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From 1999 to 2014, United States deaths from Alzheimer’s disease rose by 54.5 percent. According to the U.S. Centers for Disease Control and Prevention (CDC), the Alzheimer’s death rate rose during those 15 years from 16.5 to 25.4 deaths per 100,000 people. In 2014, 93,541 people died from Alzheimer’s.

Alzheimer’s, the leading cause of dementia and the sixth-leading cause of death in the United States, caused 3.6 percent of deaths in 2014.

Researchers expect rates will continue to rise as life expectancy increases. About 5.5 million Americans are living with the disease. That number is expected to rise to 16 million by 2050.

There is a trend for more people with Alzheimer’s to die at home rather than a medical facility. The number of Alzheimer’s patients dying at home increased from 13.9 percent to 24.9 percent from 2009 to 2014. During the same time period, the number of who died from Alzheimer’s in medical facilities fell from 14.7 percent in 1999 to 6.6 percent in 2014.

The disease mainly affects people over the age of 65. The rise in Alzheimer’s cases is attributed to the increasing numbers of older people, as medical improvements have led to fewer deaths from conditions such as heart disease. However, some of the increase may be the result of more accurate reporting by doctors.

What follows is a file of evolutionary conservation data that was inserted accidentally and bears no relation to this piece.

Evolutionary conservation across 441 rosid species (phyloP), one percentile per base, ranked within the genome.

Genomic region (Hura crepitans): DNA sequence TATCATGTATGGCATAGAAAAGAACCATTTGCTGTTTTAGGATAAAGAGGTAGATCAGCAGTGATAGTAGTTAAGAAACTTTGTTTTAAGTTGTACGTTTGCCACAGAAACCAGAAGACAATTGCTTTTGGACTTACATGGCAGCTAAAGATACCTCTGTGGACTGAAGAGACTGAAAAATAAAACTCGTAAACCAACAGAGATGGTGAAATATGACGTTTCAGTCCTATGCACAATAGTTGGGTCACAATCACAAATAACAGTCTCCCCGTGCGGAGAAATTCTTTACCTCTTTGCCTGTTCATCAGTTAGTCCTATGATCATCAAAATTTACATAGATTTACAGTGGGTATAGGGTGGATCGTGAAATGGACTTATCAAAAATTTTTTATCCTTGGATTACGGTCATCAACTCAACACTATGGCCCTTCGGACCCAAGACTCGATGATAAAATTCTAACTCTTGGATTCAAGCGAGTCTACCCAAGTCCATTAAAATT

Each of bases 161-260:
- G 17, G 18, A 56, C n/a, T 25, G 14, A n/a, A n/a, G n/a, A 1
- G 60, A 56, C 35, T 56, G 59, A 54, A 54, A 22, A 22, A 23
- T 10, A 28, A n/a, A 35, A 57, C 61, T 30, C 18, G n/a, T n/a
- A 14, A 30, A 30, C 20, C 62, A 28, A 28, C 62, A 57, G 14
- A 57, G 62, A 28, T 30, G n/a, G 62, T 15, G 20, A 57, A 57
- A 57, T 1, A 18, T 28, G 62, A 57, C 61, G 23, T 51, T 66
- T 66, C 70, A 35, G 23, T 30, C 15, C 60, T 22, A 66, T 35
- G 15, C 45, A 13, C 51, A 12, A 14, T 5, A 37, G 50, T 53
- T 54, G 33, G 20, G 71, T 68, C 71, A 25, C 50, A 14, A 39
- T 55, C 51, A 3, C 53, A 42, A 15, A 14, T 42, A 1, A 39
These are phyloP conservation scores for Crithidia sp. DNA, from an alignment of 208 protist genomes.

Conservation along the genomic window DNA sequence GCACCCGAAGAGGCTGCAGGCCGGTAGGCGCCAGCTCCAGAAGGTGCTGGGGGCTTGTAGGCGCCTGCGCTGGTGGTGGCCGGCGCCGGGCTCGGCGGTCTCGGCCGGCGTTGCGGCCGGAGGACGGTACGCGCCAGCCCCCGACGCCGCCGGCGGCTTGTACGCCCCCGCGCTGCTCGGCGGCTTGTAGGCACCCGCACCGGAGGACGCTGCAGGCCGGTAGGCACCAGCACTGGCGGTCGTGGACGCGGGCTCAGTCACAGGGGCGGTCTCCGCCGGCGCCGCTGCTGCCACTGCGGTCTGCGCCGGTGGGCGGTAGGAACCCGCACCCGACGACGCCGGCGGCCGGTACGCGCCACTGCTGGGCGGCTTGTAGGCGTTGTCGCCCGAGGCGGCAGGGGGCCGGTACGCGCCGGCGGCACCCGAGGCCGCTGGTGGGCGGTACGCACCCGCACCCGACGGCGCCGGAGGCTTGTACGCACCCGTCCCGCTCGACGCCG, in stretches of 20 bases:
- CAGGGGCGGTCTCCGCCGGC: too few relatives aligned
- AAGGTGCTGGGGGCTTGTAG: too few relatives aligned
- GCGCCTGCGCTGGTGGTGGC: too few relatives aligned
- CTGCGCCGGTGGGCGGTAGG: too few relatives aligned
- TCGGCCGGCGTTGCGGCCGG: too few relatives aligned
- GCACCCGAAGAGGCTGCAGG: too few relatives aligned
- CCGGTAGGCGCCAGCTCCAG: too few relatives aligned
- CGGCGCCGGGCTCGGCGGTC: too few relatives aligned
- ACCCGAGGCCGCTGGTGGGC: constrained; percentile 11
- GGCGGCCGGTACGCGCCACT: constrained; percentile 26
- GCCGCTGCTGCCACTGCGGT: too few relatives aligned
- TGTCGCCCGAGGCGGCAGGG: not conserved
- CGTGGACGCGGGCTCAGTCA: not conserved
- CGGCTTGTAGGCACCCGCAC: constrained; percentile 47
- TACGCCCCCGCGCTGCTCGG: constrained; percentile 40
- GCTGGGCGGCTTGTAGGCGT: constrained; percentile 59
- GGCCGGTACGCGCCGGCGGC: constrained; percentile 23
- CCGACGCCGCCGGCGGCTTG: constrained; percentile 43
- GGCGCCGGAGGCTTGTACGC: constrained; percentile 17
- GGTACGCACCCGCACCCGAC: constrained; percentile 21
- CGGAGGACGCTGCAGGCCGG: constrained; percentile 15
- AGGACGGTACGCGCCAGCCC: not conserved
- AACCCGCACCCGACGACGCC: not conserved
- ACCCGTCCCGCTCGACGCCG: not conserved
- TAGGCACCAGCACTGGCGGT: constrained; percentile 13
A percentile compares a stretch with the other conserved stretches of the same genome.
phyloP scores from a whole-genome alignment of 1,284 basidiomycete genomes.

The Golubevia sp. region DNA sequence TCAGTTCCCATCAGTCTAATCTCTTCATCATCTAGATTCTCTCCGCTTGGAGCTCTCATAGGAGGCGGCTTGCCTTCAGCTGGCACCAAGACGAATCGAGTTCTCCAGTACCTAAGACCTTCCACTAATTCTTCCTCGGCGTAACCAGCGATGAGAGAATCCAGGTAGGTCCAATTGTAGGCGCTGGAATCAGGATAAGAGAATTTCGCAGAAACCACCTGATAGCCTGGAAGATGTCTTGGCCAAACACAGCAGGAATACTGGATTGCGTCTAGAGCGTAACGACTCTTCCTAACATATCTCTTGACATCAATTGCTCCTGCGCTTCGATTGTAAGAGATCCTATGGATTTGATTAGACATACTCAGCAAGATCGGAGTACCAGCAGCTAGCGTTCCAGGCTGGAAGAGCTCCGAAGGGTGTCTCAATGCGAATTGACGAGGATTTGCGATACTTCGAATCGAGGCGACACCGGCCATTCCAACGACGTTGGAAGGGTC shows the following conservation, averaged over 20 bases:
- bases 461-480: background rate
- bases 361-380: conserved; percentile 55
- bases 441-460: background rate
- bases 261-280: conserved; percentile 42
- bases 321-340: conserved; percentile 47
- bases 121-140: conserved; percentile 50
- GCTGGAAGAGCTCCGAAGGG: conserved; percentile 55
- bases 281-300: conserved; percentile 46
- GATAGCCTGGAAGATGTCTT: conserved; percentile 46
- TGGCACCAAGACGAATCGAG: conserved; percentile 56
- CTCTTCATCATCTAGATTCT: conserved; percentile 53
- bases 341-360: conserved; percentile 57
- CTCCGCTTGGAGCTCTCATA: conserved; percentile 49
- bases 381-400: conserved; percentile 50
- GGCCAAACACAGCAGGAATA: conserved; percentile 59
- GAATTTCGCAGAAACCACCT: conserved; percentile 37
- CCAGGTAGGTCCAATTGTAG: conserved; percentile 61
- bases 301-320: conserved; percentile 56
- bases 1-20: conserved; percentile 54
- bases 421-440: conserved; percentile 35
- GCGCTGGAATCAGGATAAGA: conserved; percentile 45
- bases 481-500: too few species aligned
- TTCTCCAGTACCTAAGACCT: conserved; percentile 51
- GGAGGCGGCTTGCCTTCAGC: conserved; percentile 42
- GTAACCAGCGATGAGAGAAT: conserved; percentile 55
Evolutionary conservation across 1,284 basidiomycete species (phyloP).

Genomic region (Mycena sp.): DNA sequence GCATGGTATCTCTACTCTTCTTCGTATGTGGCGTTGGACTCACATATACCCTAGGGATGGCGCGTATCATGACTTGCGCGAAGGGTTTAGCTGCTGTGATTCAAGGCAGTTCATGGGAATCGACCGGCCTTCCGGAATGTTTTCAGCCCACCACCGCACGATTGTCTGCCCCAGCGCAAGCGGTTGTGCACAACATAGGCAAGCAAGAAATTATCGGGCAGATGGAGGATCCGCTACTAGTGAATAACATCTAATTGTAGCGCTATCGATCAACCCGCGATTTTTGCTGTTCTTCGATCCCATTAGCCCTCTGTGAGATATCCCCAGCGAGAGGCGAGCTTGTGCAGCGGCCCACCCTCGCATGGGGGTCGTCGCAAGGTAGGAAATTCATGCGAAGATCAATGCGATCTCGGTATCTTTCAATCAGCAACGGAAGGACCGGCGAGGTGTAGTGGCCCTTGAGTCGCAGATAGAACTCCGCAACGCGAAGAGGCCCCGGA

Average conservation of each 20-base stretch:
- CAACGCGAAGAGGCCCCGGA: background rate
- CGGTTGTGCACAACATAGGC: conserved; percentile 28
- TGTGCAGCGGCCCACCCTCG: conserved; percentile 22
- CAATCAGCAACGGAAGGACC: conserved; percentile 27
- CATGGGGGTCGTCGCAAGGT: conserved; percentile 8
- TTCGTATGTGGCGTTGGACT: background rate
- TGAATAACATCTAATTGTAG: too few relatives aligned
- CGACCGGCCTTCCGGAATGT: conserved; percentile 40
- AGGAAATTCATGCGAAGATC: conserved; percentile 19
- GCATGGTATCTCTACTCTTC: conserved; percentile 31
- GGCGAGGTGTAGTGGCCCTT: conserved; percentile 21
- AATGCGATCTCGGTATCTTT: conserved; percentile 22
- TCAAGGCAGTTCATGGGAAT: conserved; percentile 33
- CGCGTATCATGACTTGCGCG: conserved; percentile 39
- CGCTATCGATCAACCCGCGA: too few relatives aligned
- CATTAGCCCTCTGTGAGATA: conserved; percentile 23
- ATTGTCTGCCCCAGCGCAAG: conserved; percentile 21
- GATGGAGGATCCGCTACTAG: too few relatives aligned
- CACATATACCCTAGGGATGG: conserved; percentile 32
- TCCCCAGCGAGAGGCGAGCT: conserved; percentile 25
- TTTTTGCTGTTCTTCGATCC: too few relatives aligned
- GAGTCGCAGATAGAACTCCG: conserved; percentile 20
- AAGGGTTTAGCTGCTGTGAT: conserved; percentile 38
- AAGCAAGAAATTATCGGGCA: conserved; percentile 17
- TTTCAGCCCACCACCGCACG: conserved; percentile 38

At this time there is no cure for Alzheimer’s. It is the leading cause of long term care insurance claims. To plan for possible long term care needs in the future, see the Guide To Long Term Care.

Planning to buy long term care insurance at some point? Remember you must buy before the diagnosis. There are many conditions like Alzheimer’s that are uninsurable, here is a partial list: Are You Insurable?

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Listening to their favorite music may help people with dementia

Nursing home residents with dementia had fewer behavior problems and were able to cut back on antipsychotic and antianxiety drugs when they listened often to their favorite music, according to a recent study.

Researchers at Brown University in Providence, RI studied over 25,000 residents in 196 nursing homes around the country. They used a program called Music & Memory which provides Alzheimer’s and dementia patients with individualized music playlists.

In a national campaign led by Medicare, gerontology experts and patient advocates are seeking non-pharmacologic interventions to reduce the use of antipsychotic and anti-anxiety medications.

In nursing homes that used the program, residents with dementia were more likely to discontinue antipsychotic and anti-anxiety medications, and engaged in fewer disruptive behaviors, than in homes where the music was not used. However, the study did not show a significant improvement in mood.06_ALIVE-INSIDE_Photo-Courtesy-of-BOND360

Caregivers and family members in a documentary called “Alive Inside,” say that personalized music helps even patients with highly advanced dementia. They observe that patients look more at ease after listening to their favorite music.

The researchers studied residents who had dementia and cognitive impairment, but were not in hospice care or comatose.